Commuting To Work Can Help Keep You Healthy?

Commuting to work creates liminal space, which allows commuters a space to decompress and disconnect before making it home.

By Charlene Badasie | Updated

commute to work

Commuting to work can be the most stressful part of the day. Even if you’re in a dream job, getting there can increase your stress levels which can cause fatigue. Just the thought of it can be enough to ruin anybody’s mood. But before we consign the commute to a concrete coffin, Kristie McAlpine says the daily experience could be used to positive effect.

McAlpine, an Assistant Professor of Management at Rutgers University, recently co-authored a paper with Matthew Piszczek of Wayne State University that explores the value of commuting to work as a transitional buffer between the office and home. This is commonly known as Liminal Space, which is the boundary that separates one place or state from another.

According to the paper, commuting to work is the liminal space people have to pass through to get to the office. While most people regard it as an onerous time drain, McAlpine says it does have some benefits. This includes using the time to leave work behind and start to attach your mind to the home role once more.

Commuting to and from work can provide people in high-stress jobs with an opportunity to transition from one environment to another. It also gives people a chance to repair themselves before getting home. McAlpine told NPR that people who worked in the medical field during the pandemic used their journey home to shake off some of the stresses of the workplace and rejuvenate themselves.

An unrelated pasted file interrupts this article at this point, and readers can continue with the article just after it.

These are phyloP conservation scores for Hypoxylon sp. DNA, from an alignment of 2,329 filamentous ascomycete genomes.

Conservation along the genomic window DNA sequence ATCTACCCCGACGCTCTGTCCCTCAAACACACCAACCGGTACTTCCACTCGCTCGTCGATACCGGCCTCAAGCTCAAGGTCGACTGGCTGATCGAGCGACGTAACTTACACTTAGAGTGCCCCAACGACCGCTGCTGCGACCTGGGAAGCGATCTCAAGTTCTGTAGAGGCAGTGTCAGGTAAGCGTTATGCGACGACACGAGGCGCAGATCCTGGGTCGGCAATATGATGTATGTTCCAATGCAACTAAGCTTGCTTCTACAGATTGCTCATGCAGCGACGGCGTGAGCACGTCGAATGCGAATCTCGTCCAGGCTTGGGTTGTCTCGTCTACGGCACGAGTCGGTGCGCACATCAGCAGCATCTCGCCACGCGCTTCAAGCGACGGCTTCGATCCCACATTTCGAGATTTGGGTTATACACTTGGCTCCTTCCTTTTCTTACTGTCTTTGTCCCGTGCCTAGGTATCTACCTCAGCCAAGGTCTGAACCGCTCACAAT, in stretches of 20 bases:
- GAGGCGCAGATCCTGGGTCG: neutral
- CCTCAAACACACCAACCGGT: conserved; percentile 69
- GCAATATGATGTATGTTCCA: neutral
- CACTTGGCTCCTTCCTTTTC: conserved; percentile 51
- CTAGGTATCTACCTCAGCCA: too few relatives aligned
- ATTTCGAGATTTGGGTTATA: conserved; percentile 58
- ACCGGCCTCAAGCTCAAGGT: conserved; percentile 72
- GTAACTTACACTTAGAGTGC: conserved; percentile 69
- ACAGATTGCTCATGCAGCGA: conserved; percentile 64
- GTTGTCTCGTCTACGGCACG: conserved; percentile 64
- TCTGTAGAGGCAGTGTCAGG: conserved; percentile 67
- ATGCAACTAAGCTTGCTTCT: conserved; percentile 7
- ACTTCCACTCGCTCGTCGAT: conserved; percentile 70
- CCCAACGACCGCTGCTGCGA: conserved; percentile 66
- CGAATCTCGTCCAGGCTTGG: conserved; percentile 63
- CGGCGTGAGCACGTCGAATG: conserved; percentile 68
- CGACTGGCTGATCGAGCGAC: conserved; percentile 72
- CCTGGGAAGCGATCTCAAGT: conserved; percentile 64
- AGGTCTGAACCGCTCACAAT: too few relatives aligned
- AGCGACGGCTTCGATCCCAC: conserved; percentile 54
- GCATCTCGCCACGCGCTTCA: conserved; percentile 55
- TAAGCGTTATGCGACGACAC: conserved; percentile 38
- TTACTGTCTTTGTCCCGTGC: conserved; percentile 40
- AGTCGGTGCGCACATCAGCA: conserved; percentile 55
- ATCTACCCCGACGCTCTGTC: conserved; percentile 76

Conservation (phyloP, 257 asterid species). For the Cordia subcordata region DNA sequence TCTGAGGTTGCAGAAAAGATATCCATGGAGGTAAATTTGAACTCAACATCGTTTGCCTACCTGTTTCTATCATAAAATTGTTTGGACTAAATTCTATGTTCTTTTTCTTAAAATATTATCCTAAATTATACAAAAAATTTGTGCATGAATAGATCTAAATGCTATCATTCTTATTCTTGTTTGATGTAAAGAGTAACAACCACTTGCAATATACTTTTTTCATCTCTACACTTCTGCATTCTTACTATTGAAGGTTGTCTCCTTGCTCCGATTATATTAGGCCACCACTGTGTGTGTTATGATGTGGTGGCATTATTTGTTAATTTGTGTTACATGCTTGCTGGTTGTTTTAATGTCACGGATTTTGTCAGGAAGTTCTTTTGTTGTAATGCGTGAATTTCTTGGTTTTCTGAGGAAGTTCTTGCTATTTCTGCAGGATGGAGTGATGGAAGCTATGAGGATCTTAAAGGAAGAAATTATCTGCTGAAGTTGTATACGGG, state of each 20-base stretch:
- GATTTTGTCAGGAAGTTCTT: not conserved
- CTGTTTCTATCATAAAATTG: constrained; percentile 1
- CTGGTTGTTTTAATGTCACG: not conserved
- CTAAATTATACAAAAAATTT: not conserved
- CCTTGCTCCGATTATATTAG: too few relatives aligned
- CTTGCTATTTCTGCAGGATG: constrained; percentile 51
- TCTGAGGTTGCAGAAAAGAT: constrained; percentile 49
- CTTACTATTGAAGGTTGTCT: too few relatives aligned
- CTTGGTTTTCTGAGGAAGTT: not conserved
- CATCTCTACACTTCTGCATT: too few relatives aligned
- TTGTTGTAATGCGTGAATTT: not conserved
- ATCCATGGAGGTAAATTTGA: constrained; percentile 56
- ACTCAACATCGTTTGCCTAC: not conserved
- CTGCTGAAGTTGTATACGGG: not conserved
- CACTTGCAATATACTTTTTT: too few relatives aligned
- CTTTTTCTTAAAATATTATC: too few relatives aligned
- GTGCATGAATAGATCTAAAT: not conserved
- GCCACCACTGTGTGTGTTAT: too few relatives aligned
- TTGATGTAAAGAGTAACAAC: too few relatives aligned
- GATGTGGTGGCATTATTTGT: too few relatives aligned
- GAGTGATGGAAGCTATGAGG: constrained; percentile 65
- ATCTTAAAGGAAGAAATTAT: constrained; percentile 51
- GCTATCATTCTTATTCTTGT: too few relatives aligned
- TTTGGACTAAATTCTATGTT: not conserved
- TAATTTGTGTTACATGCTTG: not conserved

This process of detachment when commuting to and from work is the first of three services that the liminal space can provide. By leaving the office you have physically detached from work. The space also permits you to detach psychologically. But that’s only if you’re willing to stop checking your work email and refocus your attention.

Commuting to and from work also gives people an opportunity to relax. While folks who endure grueling trips on packed trains find this idea laughable, McAlpine says people should make the best of a bad situation by listening to music or audiobooks. “There’s good evidence that work recovery is effectively achieved with active forms of commute,” she explained.

Commuting to work can also allow people to use the change to engage in mastery experiences. “Unlike relaxation, in which individuals engage in activities to unwind, mastery experiences present individuals with energizing activities that are designed to stretch their capabilities,” McAlpine told NPR. “Think learning a language, or knitting a sweater.”

The study received quite a lot of publicity when it was released. But in the wake of the pandemic, with many people opting to work from home and skip commuting to work, not everyone was happy with the way the paper was represented in some media. “There was a lot of anger directed at us,” McAlpine explained.

“People were saying we must be funded by corporations, and what agenda do we have?” Along with her co-author, McAlpine was frustrated by this portrayal. “We aren’t saying that commuting to work is good. We’re saying that commutes can have positive aspects. “When we’re mindful of them and think carefully about them, we can leverage it for the benefit of our ends,” she added.